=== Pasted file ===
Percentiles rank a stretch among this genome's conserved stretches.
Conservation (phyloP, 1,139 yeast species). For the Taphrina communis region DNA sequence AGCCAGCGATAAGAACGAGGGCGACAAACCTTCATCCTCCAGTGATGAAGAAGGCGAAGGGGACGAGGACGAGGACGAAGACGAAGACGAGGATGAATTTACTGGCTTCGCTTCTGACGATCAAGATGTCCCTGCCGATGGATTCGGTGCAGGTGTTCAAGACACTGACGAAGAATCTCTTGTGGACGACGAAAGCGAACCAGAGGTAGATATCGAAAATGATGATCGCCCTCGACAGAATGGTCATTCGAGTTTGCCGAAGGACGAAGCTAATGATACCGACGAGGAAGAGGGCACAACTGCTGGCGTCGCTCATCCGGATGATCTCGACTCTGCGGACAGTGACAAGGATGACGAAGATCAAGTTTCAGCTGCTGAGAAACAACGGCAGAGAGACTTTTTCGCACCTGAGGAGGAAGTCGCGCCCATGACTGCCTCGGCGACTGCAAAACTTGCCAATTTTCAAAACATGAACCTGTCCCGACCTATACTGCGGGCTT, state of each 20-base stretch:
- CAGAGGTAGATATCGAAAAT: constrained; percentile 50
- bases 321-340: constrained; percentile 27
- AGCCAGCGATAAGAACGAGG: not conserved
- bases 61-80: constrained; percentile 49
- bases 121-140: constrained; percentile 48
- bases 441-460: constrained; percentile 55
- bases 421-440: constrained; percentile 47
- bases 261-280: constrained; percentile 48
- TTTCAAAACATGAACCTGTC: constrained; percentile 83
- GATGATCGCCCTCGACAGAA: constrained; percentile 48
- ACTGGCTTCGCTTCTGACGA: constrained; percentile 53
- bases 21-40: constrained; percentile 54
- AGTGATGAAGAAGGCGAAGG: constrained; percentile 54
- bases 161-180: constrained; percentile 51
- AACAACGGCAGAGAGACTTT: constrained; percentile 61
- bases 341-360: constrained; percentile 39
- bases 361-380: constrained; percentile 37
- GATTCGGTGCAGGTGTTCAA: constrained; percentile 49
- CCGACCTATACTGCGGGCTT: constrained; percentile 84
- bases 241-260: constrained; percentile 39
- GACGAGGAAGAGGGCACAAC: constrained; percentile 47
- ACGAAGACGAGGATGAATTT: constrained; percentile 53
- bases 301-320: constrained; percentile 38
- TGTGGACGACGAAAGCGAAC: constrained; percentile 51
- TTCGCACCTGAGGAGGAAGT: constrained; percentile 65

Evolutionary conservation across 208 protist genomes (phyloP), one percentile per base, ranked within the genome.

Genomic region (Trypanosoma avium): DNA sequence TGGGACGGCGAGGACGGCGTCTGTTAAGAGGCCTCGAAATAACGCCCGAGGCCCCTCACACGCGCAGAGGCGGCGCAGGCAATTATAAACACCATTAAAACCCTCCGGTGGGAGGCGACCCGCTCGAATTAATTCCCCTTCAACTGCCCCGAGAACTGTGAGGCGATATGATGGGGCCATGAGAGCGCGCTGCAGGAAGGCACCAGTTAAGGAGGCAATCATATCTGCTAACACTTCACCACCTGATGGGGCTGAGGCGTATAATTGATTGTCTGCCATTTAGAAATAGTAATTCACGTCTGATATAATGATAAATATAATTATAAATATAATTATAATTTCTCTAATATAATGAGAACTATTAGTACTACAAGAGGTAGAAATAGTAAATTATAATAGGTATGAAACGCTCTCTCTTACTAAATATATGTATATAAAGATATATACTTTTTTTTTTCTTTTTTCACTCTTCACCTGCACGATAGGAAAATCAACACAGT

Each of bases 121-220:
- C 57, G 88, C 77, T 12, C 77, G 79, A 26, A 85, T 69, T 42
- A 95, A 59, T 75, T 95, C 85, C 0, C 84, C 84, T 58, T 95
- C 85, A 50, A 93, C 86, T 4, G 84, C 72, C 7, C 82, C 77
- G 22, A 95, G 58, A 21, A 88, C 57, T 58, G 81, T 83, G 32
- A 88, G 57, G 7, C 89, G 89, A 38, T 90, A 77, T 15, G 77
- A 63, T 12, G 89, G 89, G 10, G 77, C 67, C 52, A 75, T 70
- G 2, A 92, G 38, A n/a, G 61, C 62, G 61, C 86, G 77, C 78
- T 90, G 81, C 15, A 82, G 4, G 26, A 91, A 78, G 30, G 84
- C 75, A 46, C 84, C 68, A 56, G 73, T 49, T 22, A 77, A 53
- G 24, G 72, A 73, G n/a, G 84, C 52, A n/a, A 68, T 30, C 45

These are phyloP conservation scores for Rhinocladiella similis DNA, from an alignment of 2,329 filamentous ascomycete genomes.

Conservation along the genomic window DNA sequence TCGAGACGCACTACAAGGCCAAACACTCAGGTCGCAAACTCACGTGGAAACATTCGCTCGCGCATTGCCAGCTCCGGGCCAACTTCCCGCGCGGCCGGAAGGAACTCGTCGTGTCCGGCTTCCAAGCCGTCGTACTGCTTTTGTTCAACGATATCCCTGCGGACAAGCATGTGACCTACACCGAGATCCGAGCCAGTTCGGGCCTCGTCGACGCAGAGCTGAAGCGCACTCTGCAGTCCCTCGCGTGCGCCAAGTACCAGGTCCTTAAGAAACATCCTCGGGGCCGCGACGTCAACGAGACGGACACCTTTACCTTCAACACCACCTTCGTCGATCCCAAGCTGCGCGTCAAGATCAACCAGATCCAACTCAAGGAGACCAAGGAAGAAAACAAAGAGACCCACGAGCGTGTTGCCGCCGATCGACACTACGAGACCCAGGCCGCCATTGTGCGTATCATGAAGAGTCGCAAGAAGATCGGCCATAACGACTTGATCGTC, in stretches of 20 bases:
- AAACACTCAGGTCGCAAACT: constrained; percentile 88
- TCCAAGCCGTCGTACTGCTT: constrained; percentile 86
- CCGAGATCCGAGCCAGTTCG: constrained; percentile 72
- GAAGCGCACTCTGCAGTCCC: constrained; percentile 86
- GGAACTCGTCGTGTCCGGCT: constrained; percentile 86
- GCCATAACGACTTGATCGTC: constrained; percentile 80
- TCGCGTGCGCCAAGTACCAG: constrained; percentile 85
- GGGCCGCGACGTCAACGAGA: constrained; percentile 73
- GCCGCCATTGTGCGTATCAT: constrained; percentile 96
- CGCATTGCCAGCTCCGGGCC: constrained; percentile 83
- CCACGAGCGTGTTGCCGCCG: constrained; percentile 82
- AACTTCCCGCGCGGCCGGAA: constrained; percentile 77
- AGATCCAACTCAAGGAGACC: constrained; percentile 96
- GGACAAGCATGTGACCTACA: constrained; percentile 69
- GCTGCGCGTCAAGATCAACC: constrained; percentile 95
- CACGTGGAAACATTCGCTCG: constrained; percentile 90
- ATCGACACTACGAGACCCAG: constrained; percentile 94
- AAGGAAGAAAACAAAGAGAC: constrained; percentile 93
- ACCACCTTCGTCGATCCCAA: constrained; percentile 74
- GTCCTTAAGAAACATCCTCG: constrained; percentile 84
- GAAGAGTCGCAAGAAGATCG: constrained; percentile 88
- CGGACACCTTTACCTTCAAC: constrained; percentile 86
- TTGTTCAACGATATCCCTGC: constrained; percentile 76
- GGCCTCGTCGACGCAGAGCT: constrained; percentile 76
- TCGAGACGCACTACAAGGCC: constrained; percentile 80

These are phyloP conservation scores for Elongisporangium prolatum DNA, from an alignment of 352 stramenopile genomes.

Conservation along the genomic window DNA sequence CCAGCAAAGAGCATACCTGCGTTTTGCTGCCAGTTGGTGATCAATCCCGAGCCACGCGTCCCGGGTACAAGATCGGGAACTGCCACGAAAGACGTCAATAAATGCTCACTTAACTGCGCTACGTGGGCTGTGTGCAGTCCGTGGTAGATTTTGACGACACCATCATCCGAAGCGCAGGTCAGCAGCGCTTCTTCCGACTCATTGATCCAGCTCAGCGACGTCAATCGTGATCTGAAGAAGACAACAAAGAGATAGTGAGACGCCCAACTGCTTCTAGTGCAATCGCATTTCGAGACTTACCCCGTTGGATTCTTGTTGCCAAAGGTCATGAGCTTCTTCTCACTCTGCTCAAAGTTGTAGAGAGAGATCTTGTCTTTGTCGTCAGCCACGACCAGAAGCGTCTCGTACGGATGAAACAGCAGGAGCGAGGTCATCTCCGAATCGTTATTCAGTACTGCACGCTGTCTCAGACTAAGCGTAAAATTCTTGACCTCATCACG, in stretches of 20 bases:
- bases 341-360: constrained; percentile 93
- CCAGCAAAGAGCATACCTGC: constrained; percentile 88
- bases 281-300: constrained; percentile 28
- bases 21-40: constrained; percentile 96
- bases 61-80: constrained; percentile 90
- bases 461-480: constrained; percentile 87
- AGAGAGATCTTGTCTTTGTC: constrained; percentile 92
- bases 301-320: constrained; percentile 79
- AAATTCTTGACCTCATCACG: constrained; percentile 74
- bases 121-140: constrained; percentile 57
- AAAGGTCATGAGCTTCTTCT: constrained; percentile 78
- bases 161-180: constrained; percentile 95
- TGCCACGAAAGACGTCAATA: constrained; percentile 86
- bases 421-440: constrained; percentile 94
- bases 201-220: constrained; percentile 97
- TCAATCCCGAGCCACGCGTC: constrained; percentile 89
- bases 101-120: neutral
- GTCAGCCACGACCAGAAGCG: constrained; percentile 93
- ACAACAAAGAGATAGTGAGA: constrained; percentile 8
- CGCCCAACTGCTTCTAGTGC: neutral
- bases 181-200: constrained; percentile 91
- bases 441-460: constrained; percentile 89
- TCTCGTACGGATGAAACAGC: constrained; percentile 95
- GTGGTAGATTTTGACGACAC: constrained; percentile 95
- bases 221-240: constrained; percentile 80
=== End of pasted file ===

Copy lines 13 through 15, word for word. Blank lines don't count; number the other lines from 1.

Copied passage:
- ACTGGCTTCGCTTCTGACGA: constrained; percentile 53
- bases 21-40: constrained; percentile 54
- AGTGATGAAGAAGGCGAAGG: constrained; percentile 54